By: Jarrid King

As coronavirus disease 2019 (COVID-19) continues to impact the real estate industry, Israeli investors in US commercial real estate are advised to re-familiarize themselves with the primary structures for tranching real estate debt.

Given the increased likelihood of workouts and foreclosures anticipated in the wake of COVID-19, it is important to understand the interplay of multiple creditors exercising different rights under different financial structures.

And Israeli real estate debt funds looking to deploy surplus capital during these uncertain times are advised to have an understanding of the primary methods that lenders utilize to slice, dice and offload distressed real estate debt.

Mortgage loan tranching

Pari passu loan participation

pari passu loan is one in which the participants share equally in the upside and downside of the mortgage loan.  The mortgage loan is divided into multiple tranches either by issuing two or more notes or creating multiple participation interests.

The reasons for using a multiple note structure include a desire to create direct privity of contract with the mortgage borrower to mitigate certain bankruptcy risks, and to classify the participation as “debt” for regulatory and accounting purposes.

All payments on account of the mortgage loan (after payment of certain expenses) are distributed pro rata to the participants in accordance with their ownership percentages.

Lenders’ rights under these structures are governed either by a participation agreement (in the case of participations) or a co-lender agreement (in the case of notes).

A/B structures

The mortgage loan is divided into a senior portion and junior portion.  The senior portion is evidenced by either an A note or A participation, and the junior portion is evidenced by either a B note or B participation.  For purposes of this discussion, the holder of the A note or A participation is called the “senior lender,” and the holder of the B note or B participation is called the “junior lender.”

Prior to a default, all payments on account of the mortgage loan (after payment of certain expenses) are generally paid in the following order of priority: (i) to the senior lender on account of current interest, (ii) to the senior lender on account of its pro-rata portion of principal, (iii) to the junior lender on account of current interest, and (iv) to the junior lender on account of its pro-rata portion of principal.  All other amounts are then split on a senior/subordinated basis.

Following a default, all amounts collected on the mortgage loan or from liquidation of the collateral (net of certain expenses) are paid first to the senior lender until it is completely repaid before the junior lender is entitled to receive any payments.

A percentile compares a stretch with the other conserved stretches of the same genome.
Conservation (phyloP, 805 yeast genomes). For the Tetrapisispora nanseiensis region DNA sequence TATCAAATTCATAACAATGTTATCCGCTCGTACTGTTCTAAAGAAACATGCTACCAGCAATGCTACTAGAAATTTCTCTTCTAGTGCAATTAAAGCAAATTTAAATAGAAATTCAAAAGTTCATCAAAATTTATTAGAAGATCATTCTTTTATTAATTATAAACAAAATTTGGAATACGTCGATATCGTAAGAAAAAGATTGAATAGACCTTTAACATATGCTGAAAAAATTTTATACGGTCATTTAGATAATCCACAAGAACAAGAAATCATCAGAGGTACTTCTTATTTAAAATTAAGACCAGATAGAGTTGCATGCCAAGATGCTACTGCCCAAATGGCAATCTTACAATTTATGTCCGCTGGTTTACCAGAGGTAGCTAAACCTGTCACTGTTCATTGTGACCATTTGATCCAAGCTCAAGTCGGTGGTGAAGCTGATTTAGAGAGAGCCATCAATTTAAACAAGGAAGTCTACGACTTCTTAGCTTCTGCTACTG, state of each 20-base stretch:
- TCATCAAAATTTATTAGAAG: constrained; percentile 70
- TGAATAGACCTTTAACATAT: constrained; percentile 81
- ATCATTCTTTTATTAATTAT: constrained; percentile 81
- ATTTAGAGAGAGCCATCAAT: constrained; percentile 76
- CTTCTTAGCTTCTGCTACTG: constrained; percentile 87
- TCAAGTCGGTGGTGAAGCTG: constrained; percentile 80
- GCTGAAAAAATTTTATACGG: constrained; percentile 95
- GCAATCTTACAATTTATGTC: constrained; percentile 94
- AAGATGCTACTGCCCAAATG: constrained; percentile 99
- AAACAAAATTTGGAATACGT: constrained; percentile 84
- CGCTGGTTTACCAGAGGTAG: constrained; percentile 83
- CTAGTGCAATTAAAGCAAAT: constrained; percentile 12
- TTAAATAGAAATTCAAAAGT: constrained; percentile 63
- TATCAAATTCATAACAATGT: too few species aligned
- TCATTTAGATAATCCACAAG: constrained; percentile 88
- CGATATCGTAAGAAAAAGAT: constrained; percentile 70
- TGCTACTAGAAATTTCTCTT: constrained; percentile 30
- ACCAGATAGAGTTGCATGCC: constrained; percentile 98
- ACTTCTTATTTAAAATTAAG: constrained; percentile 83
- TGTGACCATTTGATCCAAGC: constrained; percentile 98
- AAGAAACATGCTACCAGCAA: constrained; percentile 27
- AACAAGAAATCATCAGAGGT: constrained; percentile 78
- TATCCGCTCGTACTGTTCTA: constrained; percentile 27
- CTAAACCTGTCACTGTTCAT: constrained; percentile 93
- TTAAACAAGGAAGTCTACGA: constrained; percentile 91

All tranches of a mortgage loan benefit from a lien on the related real estate.  As you will see below, this is not the case for a mezzanine loan.

The rights of the senior and junior lenders, including with respect to the priority of payments, administration of the mortgage loan, foreclosure, cure and purchase rights, are governed by either a participation agreement or a co-lender agreement, as more specifically described below.

Significant risk factors for A/B structures include the following: (i) there is only one mortgage or security interest, and it is typically controlled by the senior lender; (ii) the junior lender is typically “along for the ride” – the only mechanism for it to exercise control is to exercise its right to purchase the senior lender’s position; and (iii) the junior lender will lose consent, consultation and other rights in the event that it is no longer “in the money” (i.e., the value of its position erodes by more than 75 percent through application of an appraisal test) (a “Control Appraisal Event”).

The Controlling Holder

The “controlling holder” is generally the junior lender with significant input in “Major Decisions” so long as a Control Appraisal Event has not occurred.  “Major Decisions” typically include the following: (i) any modification or waiver that extends the maturity date; (ii) any modification or waiver of insurance requirements; (iii) any approval of a material lease; (iv) any waiver of a due-on-sale/encumbrance clause; (v) any modification of a monetary term; (vi) any reduction, deferral or forgiveness of interest, principal or monthly debt service; (vii) any substitution or release of collateral or guarantees; and (viii) any sale of foreclosed collateral.